Bastille (Torbau and Bergfried)
It is assumed that Johann Sebastian Bach served his prison sentence in the tower. The prince wanted to teach the “stiff-necked” (original quote) Bach a lesson. However, the prince was not innocent in the quarrel. When the Kapellmeister died, he had secretly offered the position to Telemann. The latter was a friend of Bach and told him about it. When Bach applied for the position and wanted to obtain an audience with the prince, he did not hear from him, whereupon Bach accepted the offer from Köthen without permission. Bach did not let the one month in jail pass by unused and began the composition of his “Well-Tempered Clavier”. The presumed prison can be visited.
Bastille with Torbau:
The biennial festival is dedicated to bringing Bach’s music to life in historic locations, such as the Residence Palace; even his cell in the gatehouse has been the venue for a concert. In addition, there are a variety of other events such as lectures and workshops.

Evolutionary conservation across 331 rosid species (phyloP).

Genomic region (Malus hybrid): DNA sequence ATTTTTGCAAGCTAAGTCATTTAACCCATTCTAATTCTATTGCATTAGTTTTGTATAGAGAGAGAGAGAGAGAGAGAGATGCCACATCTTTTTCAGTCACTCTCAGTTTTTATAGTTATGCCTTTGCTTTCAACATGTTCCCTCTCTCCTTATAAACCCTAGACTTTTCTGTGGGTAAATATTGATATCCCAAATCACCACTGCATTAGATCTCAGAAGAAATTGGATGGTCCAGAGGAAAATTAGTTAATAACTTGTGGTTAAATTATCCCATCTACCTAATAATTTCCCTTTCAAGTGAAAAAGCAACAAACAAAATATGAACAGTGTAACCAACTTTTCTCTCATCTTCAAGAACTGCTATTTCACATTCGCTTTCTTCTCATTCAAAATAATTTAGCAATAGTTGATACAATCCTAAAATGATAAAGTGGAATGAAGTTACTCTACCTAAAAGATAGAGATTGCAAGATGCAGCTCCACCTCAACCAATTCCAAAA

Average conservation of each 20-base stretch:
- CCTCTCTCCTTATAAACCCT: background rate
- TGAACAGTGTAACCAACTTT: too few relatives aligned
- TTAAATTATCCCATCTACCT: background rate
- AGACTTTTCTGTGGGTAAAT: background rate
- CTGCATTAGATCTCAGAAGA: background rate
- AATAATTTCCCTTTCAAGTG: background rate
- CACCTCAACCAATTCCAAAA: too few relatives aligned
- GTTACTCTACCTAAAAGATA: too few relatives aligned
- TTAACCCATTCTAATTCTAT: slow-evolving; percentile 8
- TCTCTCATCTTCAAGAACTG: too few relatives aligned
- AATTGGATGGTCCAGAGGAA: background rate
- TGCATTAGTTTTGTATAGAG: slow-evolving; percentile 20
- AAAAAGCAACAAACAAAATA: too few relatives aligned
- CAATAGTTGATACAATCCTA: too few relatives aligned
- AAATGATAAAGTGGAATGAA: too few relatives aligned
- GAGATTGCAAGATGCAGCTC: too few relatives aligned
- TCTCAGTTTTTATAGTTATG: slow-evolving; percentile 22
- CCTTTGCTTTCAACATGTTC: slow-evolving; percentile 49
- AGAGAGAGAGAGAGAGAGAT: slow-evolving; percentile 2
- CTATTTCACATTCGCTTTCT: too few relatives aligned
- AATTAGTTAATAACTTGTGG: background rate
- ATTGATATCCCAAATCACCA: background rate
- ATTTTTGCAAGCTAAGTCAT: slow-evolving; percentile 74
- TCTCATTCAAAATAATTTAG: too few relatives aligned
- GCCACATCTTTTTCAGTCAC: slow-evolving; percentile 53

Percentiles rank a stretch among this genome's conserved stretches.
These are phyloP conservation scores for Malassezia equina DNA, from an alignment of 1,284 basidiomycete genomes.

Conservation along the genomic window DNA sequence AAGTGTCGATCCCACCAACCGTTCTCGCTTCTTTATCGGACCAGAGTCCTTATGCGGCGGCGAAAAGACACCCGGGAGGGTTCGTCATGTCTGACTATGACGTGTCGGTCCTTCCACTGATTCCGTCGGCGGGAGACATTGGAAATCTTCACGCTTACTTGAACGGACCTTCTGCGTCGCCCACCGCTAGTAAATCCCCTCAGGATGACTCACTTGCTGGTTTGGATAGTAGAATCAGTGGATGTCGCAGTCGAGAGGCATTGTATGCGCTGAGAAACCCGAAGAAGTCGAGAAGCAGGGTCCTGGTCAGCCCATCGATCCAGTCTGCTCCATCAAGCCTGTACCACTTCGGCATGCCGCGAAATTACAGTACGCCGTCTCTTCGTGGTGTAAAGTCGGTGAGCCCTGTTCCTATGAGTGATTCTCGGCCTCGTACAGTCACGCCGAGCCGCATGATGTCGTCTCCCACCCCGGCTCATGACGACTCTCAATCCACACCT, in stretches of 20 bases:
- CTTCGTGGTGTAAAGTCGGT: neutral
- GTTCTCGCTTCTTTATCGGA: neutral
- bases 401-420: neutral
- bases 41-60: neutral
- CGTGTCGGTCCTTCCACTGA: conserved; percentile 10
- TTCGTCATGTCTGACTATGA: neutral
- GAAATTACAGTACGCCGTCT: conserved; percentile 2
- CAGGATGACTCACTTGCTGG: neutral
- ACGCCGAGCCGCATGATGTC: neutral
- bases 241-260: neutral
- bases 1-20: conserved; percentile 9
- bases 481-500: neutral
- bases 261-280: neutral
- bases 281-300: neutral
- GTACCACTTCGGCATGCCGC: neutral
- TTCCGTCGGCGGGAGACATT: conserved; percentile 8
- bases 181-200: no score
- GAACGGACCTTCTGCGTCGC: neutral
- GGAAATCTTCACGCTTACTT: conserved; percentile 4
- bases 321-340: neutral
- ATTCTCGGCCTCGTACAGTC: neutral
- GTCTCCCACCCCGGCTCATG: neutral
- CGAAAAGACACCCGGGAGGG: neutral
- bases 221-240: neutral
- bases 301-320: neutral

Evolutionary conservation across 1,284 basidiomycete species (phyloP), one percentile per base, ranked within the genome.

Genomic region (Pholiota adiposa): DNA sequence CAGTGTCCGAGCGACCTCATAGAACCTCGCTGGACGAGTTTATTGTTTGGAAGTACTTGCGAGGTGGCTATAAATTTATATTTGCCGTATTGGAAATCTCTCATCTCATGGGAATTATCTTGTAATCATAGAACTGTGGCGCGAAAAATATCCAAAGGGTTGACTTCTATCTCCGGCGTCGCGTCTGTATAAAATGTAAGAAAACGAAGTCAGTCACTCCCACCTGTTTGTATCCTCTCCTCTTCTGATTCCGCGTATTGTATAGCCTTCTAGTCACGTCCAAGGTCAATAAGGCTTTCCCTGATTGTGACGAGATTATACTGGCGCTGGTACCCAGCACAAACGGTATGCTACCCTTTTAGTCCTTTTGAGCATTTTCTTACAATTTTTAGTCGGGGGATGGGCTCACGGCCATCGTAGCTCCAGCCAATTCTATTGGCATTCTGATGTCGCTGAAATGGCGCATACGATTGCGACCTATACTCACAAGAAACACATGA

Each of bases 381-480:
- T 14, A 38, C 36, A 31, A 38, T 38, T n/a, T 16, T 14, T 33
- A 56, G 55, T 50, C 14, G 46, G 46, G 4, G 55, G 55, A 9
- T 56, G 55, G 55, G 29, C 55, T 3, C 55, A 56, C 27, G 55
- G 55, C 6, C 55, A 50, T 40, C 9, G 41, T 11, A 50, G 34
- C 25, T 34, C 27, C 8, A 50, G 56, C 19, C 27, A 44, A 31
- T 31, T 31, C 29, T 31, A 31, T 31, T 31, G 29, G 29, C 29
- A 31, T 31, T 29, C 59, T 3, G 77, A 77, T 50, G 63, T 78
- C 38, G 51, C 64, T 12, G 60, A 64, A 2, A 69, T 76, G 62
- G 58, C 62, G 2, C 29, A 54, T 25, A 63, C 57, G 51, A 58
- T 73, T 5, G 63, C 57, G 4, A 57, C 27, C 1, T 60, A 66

Musical background: Toccata and fugue in d-minor BWV 565
When this piece was composed is unclear, it is quite possible that it was composed in Weimar. Even Bach’s authorship has been doubted because no autograph could be found. The famous piece begins with the triple call of the theme, which plunges into the famous seventh chord and is crowned with the subsequent virtuoso triplet-chasing fugue. This piece is also jokingly called “the epidemic” because it has been arranged in countless arrangements for all sorts of instruments/groups. It may have been originally set for violin by Bach himself.
Toccata in d-minor:
BACH COMPOSES MUCH SECULAR MUSIC AT THE COURT IN KÖTHEN AND HIS WIFE DIES
Bach arrived in Köthen coming from Weimar. The young Prince Leopold von Anhalt-Köthen had engaged him. The art-minded aristocrat himself played in the orchestra as a violinist, and Bach admitted that he “had an idea of music.” Bach was able to rise socially in Köthen and held the title of Kapellmeister and Kammermusikdirektor (chamber music director). The orchestra included 17 professional musicians.